Wednesday, August 22, 2012

Who's Number One: Revenue or Customers?

There's a new kid on the block, that, from what I understand, is a Twitter-esque service that is supported by user and developer membership fees, not paid advertisements. The company puts it this way, "We're building a real-time social service where users and developers come first, not advertisers." Call me a cynic but I don't think puts users and developers first any more than Twitter and Facebook put advertisers first. And thanks, to my cynicism, this sparked a great Twitter Debate or "twibate" mainly with my boss, @jeffturner (from the bottom up):

As you can see from the conversation, I think that revenue comes before anything else - users, developers, or even advertisers. For a company to say that they put users and developers first is the very definition of being altruistic, that is to be selfless. If the company is sincere about users first, then I ask, why not be structured as a non-profit organization? There will be a part two of this coming soon to discuss the merits of both for-profit and non-profit business organizational structures. For the duration of this post, I simply want to assert my case for why I think revenue comes first because Twitter simply doesn't lend itself to the lengthy explanation this requires.

I can't think of a single business that doesn't say something along the lines of "the customer comes first" or "the customer is always right". But that's a lie. We all know it's a lie but it's not offensive because we are endeared by the implication that customers are at least very important. Customers aren't always right. If a person attempts to return a Dell laptop to an Apple store, the geniuses are going to laugh him out of the building. If someone fat-fingers a contract so it says a website will be built with HTML 6, the customer is still going to get an HTML 5 product.

The customer isn't always wrong though either. In fact, customers are extremely important - so important that I think it's fair to say that customers and revenue go hand-in-hand. If a business doesn't have a customer base to fill the bank account, it will cease to exist faster than Solyndra. Because of that, it's imperative that the company cater to the customers but the business itself still comes first. A company can't operate in a deficit to please customers. A company can't operate illegally to please customers. A company can't operate unethically to please customers.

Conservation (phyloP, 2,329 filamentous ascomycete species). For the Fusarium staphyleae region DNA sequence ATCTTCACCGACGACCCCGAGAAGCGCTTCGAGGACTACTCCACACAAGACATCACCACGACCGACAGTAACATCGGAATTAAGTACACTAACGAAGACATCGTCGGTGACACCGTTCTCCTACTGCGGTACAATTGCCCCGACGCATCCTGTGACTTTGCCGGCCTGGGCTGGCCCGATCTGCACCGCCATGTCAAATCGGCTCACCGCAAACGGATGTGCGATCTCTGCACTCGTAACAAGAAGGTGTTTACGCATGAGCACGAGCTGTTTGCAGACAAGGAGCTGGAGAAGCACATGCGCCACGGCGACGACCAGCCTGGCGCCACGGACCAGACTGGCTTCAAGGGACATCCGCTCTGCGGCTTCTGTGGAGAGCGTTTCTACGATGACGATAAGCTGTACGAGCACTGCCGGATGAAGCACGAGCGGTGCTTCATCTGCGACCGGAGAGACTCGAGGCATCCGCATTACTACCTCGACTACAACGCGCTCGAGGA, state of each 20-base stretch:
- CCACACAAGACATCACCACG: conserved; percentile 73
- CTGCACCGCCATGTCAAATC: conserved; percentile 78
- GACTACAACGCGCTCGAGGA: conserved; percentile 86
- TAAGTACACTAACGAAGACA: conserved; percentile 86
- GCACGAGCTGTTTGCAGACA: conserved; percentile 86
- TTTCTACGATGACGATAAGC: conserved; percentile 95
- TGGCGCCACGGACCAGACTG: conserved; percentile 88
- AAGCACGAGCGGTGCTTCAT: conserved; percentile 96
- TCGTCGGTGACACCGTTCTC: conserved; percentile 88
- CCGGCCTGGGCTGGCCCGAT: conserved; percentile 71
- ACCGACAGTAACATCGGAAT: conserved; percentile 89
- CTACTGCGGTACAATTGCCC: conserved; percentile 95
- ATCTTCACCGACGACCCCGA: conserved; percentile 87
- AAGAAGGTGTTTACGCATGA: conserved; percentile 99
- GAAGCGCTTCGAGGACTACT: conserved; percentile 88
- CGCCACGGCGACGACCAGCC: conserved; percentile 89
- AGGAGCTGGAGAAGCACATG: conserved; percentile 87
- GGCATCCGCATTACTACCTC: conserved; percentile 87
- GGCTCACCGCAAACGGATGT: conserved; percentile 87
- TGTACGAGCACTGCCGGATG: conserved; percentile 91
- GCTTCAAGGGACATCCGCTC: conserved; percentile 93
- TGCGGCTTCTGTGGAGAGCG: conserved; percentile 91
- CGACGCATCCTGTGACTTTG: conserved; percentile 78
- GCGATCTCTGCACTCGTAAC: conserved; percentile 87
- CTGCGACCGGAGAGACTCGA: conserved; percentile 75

In the end, whichever group is paying is going to get the most attention but don't mistake attention for importance. When ordering by importance revenue is what keeps the business operating and therefore revenue must be the greater of two equals. One may start a business with the earnest intent of providing a great service and not with the intent of becoming a bazillionaire. was started to provide some user-oriented features that Twitter simply can't offer and they're able to do that because they're using a different model for generating revenue. They still wouldn't even be in business if they didn't have some sort of funding. 

Acknowledging that revenue is first isn't a bad thing. Money isn't a bad thing. However, when revenue becomes disproportionately large over the customers then the business/customer relationship begins to break down. There's an implicit trust that customers understand the business needs to make money but that the business will not gouge the customers. If the business can't make money, it ceases to exist. If the business takes advantage of the customers, they'll eventually catch on and patronize someone else who will treat them fairly. Balance is key but revenue is #1.

On a side note, I'd like to mention I haven't actually tried's service but I believe that is irrelevant to the opinions mentioned above. This isn't a review of the service. Rather, serves as an excellent case study of my broader world view on business economics and should not be construed as being either for or against either Twitter or 

Side note #2: Thanks to fellow blogger Stephanie Quilao (@skinnyjeans) and her post, App.Net: Why This Consumer Would Pay A Subscription for a Twitter-like Social Network, which helped set all the gears in my head turning. I always love to read something that makes me think!

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